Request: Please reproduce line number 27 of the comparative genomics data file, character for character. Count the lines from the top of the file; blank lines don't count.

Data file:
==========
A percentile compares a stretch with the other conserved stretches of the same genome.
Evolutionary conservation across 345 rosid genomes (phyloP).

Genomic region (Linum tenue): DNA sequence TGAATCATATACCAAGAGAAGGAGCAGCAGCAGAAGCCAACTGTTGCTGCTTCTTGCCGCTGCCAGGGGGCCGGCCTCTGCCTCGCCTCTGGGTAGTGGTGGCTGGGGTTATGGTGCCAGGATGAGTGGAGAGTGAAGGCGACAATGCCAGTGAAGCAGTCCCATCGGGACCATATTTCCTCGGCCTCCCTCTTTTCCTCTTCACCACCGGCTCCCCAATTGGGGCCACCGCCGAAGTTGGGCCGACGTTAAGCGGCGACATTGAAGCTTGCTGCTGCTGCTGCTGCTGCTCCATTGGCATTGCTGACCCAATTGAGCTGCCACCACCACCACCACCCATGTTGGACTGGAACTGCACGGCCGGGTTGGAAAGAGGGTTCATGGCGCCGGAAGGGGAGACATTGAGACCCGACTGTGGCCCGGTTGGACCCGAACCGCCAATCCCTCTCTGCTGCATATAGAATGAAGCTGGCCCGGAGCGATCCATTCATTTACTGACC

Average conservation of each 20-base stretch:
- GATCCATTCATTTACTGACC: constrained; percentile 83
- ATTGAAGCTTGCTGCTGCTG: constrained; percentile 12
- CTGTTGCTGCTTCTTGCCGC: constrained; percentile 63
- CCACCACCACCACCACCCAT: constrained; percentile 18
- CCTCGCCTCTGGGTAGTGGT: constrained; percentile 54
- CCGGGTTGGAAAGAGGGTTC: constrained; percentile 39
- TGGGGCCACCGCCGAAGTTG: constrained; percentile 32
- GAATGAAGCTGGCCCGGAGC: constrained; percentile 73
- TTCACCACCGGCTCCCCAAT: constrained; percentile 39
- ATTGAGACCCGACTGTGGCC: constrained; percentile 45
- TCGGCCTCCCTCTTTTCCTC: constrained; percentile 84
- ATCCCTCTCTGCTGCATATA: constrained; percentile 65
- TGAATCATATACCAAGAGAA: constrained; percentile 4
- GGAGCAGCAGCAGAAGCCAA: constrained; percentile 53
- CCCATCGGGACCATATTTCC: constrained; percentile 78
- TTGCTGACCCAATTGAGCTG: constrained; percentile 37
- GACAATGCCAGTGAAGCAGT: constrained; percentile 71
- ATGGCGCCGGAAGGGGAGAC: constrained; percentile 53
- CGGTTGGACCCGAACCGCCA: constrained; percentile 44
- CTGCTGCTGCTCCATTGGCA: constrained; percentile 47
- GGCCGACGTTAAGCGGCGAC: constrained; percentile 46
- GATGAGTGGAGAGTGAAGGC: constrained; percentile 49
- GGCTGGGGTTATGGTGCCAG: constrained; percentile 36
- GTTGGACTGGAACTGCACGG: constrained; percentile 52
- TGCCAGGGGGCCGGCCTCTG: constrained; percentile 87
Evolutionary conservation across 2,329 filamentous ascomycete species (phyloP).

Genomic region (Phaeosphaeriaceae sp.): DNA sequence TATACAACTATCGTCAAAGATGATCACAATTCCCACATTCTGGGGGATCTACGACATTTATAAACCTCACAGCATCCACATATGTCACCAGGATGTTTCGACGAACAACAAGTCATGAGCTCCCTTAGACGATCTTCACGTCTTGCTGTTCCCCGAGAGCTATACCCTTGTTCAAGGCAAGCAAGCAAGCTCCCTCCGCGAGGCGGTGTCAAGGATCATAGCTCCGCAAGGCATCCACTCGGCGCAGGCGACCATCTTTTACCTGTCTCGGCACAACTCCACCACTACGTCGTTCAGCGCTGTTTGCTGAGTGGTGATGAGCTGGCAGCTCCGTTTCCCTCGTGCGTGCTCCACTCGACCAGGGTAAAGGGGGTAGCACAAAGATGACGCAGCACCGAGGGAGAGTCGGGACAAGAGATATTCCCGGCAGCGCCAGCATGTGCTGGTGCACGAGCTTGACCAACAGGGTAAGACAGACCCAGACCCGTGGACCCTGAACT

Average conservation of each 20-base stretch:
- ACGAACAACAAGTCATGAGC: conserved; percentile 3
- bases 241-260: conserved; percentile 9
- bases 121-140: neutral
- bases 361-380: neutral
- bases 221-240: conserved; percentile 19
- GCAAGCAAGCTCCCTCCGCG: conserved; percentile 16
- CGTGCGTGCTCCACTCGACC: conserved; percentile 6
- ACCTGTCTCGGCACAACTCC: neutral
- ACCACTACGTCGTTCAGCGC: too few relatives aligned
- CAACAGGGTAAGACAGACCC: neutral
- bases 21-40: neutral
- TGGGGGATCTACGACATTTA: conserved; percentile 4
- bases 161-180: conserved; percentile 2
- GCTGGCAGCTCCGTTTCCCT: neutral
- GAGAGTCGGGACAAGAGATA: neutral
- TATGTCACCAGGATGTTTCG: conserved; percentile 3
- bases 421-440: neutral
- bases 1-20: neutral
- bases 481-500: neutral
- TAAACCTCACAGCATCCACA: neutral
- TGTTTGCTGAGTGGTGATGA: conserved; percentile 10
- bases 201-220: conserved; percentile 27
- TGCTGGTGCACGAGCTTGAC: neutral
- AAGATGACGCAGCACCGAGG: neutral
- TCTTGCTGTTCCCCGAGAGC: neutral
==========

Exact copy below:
- GGCTGGGGTTATGGTGCCAG: constrained; percentile 36